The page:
Employees calling and texting with business questions on a Saturday afternoon.
Customers commenting 24/7 on sites such as Yelp and Facebook.
There is little time for a business owner to turn off, and turn away, from work duties.
Entrepreneurship can be a rewarding, fulfilling — and all-encompassing — career path. If not kept in check, working too hard for too long can take a toll on a business owner's health, as well as affect his or her relationships with others.
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It's tough to find balance, says Katie Hellmuth Martin, co-founder of Tin Shingle, an online community and resource provider for small-business owners.
Entrepreneurs who put an excessive focus on business can inadvertently damage relationships with friends and family, as well as burn themselves out. In addition, those who answer e-mails and take calls during non-traditional business hours may broadcast the message that they are available to work day and night.
"If you're doing too much work, you might be creating false expectations about what you can do," she says.
Recent surveys show that small-business owners are toiling hard.
Nearly 4 in 10 are working more hours per week than they were five years ago, according to a survey from business management software provider Sage. Four in 10 are taking significantly or somewhat less vacation time compared with five years ago.
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Slightly fewer than half of small-business owners planned to take a vacation of at least one week this summer, down from 54% in 2012, according to the American Express OPEN Small Business Vacation Monitor survey from earlier this ye! ar.
This summer, business owner Ami Kassar felt the physical ramifications that can arise if an entrepreneur takes on too much. He felt dizzy and lightheaded, and headed to the emergency room. There was no definite diagnosis of what caused his symptoms, but he thinks stress was the culprit.
"Growth brings stress," says Kassar, CEO of MultiFunding, a firm that helps small-business owners figure out the best loan and working capital options.
As for his ailments, "I think I just fried my motherboard," he says. With too much work and not enough maintenance, devices such as laptops "can eventually fry out," he says, "and if we're not careful, we can do that, too."
He made some adjustments to get on a better track, such as delegating more work and unsubscribing from unnecessary e-mails that cluttered up his inbox.
He also "listens to his body" a bit more and knows when he should take some downtime or to go to bed.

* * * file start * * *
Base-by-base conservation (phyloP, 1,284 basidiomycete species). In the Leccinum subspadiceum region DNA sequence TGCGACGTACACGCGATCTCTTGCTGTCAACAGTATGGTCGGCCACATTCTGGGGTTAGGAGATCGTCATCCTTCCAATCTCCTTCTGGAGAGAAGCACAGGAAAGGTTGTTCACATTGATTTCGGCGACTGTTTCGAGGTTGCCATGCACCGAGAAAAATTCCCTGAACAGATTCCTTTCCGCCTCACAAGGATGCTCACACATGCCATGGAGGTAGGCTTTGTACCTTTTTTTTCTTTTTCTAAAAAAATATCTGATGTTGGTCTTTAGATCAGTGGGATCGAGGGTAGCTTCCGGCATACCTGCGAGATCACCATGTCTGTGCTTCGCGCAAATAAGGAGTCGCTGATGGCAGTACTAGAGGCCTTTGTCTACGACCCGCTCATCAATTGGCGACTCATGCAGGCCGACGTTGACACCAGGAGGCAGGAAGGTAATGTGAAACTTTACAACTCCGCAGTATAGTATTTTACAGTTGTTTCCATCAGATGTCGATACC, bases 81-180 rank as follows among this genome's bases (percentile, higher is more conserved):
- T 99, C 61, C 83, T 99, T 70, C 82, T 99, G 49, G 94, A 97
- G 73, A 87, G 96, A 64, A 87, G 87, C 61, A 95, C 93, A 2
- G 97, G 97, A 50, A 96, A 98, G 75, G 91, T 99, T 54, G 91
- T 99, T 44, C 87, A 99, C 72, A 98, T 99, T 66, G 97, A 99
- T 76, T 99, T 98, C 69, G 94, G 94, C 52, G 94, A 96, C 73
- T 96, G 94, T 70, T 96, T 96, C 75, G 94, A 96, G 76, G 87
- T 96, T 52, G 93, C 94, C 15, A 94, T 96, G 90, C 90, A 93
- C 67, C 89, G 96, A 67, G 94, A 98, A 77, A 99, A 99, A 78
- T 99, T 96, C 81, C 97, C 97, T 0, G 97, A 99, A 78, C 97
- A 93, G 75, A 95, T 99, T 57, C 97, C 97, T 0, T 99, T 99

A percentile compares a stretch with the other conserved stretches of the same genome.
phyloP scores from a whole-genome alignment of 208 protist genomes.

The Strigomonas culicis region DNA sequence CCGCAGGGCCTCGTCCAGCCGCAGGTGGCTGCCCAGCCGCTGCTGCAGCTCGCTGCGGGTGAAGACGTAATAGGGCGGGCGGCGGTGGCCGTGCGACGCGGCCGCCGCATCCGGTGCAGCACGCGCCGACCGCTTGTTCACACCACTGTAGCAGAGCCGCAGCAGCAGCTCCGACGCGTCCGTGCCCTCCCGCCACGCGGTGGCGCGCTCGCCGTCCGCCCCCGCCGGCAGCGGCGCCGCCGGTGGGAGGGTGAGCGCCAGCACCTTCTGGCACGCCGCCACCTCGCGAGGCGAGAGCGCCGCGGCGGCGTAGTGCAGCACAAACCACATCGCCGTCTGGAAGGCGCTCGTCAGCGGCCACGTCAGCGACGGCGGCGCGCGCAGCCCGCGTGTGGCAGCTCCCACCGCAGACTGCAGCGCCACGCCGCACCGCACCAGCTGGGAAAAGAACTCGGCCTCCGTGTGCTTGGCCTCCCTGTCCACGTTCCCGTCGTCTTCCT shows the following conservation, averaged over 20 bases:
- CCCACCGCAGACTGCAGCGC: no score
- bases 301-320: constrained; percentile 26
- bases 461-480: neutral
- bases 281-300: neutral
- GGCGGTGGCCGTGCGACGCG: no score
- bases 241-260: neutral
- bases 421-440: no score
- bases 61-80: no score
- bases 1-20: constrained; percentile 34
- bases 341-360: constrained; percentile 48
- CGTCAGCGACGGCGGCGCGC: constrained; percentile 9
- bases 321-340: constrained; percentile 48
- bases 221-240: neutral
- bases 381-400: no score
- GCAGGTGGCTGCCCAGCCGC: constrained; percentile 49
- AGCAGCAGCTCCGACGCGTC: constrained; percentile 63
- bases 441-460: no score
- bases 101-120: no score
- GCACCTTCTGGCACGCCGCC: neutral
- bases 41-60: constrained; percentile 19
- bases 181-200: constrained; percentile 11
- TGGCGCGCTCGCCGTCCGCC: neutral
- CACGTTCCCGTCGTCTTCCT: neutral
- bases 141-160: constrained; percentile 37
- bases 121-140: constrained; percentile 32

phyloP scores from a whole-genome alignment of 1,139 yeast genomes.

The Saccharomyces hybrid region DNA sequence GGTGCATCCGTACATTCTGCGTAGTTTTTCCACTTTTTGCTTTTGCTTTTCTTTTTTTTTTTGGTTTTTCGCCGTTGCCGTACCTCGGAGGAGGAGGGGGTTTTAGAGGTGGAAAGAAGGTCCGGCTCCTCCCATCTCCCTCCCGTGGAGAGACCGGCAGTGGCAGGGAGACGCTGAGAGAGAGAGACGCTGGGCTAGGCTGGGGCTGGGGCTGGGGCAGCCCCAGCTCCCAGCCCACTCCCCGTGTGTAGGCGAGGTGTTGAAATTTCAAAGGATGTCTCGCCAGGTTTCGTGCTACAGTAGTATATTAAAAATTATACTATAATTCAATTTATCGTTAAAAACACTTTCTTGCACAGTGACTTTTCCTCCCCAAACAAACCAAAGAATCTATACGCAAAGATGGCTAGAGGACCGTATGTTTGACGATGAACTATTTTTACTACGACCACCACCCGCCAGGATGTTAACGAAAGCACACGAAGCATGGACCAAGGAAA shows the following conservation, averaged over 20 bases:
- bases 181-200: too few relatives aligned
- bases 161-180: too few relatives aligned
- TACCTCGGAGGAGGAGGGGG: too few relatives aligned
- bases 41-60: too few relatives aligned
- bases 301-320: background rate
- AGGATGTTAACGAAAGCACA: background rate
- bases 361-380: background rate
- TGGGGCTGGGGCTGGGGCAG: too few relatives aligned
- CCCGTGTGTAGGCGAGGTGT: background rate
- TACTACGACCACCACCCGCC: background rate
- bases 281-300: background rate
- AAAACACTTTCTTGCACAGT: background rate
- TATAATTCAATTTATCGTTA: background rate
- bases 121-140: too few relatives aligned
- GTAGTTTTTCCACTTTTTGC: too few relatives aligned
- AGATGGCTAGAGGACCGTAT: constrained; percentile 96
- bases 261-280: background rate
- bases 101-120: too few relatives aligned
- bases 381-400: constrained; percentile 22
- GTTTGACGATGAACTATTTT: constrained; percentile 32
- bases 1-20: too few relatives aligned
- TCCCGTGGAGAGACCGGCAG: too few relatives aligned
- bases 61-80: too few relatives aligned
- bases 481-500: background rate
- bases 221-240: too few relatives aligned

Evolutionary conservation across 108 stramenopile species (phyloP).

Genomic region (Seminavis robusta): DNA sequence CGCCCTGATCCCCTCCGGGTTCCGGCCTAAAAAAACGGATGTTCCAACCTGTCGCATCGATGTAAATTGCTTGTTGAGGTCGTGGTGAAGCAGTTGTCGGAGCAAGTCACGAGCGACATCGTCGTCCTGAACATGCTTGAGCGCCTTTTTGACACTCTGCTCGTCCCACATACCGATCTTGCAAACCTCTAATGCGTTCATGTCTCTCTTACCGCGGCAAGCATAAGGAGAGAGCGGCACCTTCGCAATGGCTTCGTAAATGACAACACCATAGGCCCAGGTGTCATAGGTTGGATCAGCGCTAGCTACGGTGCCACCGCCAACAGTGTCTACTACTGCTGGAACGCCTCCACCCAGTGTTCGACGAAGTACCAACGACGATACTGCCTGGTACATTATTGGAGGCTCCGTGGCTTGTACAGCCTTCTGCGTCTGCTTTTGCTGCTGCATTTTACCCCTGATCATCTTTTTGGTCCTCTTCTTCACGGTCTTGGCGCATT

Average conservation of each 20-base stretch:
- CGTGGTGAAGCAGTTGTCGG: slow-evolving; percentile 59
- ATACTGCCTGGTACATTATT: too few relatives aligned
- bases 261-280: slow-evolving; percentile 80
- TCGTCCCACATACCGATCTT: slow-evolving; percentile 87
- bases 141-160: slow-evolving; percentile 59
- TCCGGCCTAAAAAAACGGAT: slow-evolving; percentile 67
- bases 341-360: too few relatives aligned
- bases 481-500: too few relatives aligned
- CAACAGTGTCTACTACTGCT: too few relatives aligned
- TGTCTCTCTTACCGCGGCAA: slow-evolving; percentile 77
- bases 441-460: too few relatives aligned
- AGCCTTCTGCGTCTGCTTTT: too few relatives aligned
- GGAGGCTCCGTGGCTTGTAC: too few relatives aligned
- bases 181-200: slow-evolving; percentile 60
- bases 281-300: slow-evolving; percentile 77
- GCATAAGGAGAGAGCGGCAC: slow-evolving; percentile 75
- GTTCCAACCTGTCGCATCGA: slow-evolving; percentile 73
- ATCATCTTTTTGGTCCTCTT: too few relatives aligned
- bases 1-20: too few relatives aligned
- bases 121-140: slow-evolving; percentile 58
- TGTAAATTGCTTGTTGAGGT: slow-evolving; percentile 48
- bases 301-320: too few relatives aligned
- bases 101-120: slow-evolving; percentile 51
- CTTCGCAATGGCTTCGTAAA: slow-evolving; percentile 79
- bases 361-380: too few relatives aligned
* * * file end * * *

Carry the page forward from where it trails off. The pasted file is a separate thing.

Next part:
"You've got to pick your priorities," he says — and sometimes sleep wins out.
WHAT BUSY FOLKS ARE UP TO
Just like Kassar and other entrepreneurs, the participants in USA TODAY's Smart Small Business series have jam-packed personal and professional schedules. For instance:
•Ann Chung Mellman, co-founder of the We Rub You brand of Korean barbecue sauces, is nurturing a fledgling business as well as caring for a baby daughter.
•The Giacomini family, who run Point Reyes Farmstead Cheese, sometimes have to focus on not talking about business when they get together for family time.
•Reuben Canada, founder of Canada Enterprises, is planning his upcoming wedding while also working on expansion plans for his beverage business.
•Brook Eddy is raising her 9-year-old twins — which means carpooling, laundry and making lunches, among other tasks — while also managing her Bhakti Chai tea company.
"As a single mother running a burgeoning company, there's no way around working at night, on the weekends and every possible mo! ment," sa! ys Eddy.
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She often tries to multitask, but that can mean delays when she takes on too much. Sometimes her kids say things such as, "Why are you always late? Why are you always rushed?" she says.
She is working on solutions, such as a two-hour "no phone sabbatical" while she's making dinner and doing homework with the kids.
"We need a few hours for decompressing," she says. "But as soon as they are tucked into bed and asleep, both my phone and laptop are back into action."
Canada, creator of a Jin+Ja-branded drink line, says that using his digital devices has actually helped him to achieve a better system for work/life balance.
"Technology has made it so much easier to stay connected," he says. "Instead of looking at it as a distraction from personal relationships, it can be a tool to stay more connected."
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Canada also offers this overall advice to overtaxed entrepreneurs who have limited resources: "Figure out what is important, and say no to everything else," he says. Focus on areas "that are going to have the most impact."
He has the same philosophy for the personal life side of things. "The relationships that matter should be attended to first and foremost," he says.